Google Tech Talks
May, 8 2008


With 1 Billion idle PC’s in the world, there is approximately $100 Billion’s worth of CPU time going to waste every year. Given that insatiable global demand for computation is fuelling massive datacentre proliferation, with consequential environmental impact, surely there must be a way to leverage idle time on desktops to relieve some of this pressure?

In the past, the term “Grid Computing” has been used to encompass the idea of using idle desktop capacity productively. Unfortunately “Grid Technology” has yet to provide a solution for this global problem, especially for the vast majority of machines which are outside the corporate firewall. Nevertheless, there is a class of problems which are ideally suited for idle desktops and can leverage millions of machines if managed effectively. We use the phrase “Massively Parallel Computation” to describe such tasks, by their nature beyond the scale of any datacentre, but also beyond the capabilities of virtually all grid software too!

Nereus is a new, open source, pure Java MPC platform which finally offers an easy way to use the world’s idle computers. Joining a computational project running on Nereus is as simple as clicking a link in a web page, and it provides a secure sandbox to protect the host computer from malicious software — just like the Applet sandbox in a browser. Developing a Nereus application is also simple; it’s virtually identical to building a servlet for a J2EE container, and the progamming concepts will be familiar to all Java developers (J2EE focussed or not). Nereus applications are as simple to write as any Java applet; one JAR on the classpath, one class to extend, and a small but powerful API.

Perhaps most importantly, Nereus provides a simple way for owners to delegate control of their machine to resellers, who are then able to group machines together and offer attractive resources to customers. This feature also provides for the owner getting paid for this 3rd party use — something drastically different from many MPC projects which require people to donate their spare computer time (e.g. SETI@Home).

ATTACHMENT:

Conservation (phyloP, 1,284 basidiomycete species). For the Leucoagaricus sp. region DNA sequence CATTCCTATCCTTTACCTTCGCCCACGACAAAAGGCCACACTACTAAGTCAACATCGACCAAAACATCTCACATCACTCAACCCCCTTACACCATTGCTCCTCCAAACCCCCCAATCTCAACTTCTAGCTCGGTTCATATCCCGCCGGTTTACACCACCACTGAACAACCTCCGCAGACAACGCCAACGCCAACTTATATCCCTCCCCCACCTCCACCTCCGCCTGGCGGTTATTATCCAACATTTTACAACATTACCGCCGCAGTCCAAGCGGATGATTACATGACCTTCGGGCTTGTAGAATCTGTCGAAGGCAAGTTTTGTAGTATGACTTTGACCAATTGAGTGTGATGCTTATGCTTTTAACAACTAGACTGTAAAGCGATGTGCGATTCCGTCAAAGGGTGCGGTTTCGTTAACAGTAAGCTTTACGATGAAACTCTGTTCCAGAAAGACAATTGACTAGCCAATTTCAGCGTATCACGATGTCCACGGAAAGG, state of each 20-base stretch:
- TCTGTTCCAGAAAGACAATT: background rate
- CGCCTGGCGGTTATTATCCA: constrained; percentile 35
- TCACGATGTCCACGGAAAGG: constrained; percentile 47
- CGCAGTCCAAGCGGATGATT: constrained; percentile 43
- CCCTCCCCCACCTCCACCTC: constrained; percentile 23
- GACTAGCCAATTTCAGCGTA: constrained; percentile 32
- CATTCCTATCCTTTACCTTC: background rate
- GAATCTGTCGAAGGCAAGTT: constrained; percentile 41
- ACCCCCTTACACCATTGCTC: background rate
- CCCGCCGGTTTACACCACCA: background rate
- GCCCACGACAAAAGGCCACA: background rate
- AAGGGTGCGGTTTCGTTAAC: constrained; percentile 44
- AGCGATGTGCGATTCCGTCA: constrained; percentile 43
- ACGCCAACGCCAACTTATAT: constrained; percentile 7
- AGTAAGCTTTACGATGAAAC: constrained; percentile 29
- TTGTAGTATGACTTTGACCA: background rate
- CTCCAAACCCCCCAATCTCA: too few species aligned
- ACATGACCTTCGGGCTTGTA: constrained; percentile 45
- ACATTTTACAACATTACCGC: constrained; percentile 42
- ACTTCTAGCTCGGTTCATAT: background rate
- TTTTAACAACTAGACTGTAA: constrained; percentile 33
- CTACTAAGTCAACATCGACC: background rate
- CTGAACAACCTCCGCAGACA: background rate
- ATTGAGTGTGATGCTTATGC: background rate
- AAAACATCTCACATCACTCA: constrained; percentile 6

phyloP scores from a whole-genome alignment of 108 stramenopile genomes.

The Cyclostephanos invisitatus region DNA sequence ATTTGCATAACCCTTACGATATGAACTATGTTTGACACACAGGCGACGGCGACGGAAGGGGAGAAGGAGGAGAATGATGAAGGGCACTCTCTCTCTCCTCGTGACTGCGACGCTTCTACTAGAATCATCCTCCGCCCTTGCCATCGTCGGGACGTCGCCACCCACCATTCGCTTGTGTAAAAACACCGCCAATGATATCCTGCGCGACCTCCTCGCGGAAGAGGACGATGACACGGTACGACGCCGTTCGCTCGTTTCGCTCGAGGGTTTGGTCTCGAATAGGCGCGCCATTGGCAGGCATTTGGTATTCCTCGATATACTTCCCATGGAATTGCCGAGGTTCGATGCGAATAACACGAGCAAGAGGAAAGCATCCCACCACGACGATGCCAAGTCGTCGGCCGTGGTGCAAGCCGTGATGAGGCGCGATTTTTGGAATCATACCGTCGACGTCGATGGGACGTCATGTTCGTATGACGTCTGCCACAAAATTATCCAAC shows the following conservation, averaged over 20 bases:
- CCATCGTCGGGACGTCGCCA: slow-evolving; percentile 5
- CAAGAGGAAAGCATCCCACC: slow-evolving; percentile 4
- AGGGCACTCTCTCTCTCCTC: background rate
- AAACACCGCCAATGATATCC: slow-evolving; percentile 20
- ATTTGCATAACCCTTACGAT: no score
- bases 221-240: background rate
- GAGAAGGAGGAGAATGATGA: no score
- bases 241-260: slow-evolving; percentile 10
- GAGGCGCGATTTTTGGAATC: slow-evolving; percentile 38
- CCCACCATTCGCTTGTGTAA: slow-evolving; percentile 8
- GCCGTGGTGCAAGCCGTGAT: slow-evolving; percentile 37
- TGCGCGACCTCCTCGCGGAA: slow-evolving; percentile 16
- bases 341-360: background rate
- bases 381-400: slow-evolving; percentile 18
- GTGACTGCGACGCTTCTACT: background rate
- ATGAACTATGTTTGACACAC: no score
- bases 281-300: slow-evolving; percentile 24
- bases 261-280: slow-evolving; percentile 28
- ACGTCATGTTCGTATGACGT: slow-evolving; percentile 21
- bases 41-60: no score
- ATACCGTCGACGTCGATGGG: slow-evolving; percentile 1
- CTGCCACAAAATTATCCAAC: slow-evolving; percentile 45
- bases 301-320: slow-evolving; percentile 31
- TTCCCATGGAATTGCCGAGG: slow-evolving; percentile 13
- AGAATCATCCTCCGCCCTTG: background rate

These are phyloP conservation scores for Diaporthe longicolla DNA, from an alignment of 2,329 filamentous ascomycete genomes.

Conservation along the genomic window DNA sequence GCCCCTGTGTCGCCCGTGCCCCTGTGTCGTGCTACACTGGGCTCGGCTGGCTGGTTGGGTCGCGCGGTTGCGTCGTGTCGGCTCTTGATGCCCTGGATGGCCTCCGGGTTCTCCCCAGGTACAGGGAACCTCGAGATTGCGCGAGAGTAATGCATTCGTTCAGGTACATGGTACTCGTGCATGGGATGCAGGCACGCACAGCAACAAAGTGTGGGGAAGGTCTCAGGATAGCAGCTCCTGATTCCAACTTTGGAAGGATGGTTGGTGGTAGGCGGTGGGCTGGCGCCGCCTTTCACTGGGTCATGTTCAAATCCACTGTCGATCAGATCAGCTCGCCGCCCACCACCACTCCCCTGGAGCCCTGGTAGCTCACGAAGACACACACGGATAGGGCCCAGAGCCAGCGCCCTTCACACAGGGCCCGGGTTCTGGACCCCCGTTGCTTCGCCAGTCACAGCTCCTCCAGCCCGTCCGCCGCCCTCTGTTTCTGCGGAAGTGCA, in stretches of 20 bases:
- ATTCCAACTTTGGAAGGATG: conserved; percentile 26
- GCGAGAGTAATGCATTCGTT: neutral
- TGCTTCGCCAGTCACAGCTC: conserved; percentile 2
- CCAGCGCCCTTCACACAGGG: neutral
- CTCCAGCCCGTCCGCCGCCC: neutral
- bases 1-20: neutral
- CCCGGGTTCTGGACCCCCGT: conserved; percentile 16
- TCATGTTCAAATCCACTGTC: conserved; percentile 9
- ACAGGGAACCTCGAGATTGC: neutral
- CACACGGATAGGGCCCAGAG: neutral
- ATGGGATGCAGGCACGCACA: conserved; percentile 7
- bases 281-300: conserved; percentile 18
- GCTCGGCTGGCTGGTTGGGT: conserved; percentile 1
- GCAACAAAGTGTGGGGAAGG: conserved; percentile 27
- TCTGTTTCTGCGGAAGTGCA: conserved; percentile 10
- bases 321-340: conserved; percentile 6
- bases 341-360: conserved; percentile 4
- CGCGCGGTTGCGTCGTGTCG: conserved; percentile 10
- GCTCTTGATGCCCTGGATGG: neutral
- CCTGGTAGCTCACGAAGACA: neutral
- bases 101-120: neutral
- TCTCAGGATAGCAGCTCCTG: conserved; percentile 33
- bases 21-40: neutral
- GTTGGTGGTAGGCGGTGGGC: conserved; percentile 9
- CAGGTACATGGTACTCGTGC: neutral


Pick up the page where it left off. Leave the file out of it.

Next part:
This talk will describe Nereus, its architecture and implementation details, as well as a step-by-step demonstration of building a “Hello Nereus” MPC application. Other demos include showing a MPC 3D rendering application — animating a movie lightning fast. The audience will also be invited to join a Nereus MPC application created and started within the talk, using their laptops from where they sit. We can then all experience the CPU power unleashed by simply sitting in a talk!

Nereus is simple x 3; simple to deploy, simple to join, simple to use. By demonstrating this during the talk, and by showing the successful work being done at Oxford University using it we hope to simulate interest in the more widespread use of this open source technology in the next generation web.

Oh, and what about using “native” code on Nereus resources? We will show how, still within the full Java security sandbox, by using the JPC pure java x86 emulator (see JavaOne 2007/2008 and )

Further information about Nereus can be found at

Speaker: Dr Rhys Newman
Chief Architect IGD Group, Dept Physics Oxford University (JavaOne “Rock Star 2007”)

Rhys joined the IGD group in 2004 after spending over 20 years as a programmer in industry and academia. The first 10 were in C/C++ but since then he has focused exclusively on Java technology. Rhys got his DPhil from Oxford University in 1998 and since then has worked in several technology start-ups and academic positions.

Speaker: Dr Jeff Tseng
Group Lead, Grid Technology, Dept Physics Oxford University.

Jeff formed the IGD group in 2003 when he arrived at Oxford to take up his post as University Lecturer in Physics. Before that, he was a research scientist at MIT and Fermilab working on the CDF particle physics experiment, where he built data acquisition systems out of off-the-shelf PC’s and was in charge of the experiment’s data handling systems and initial forays into grid com…


Nereus: Massively Parallel Computation in Java

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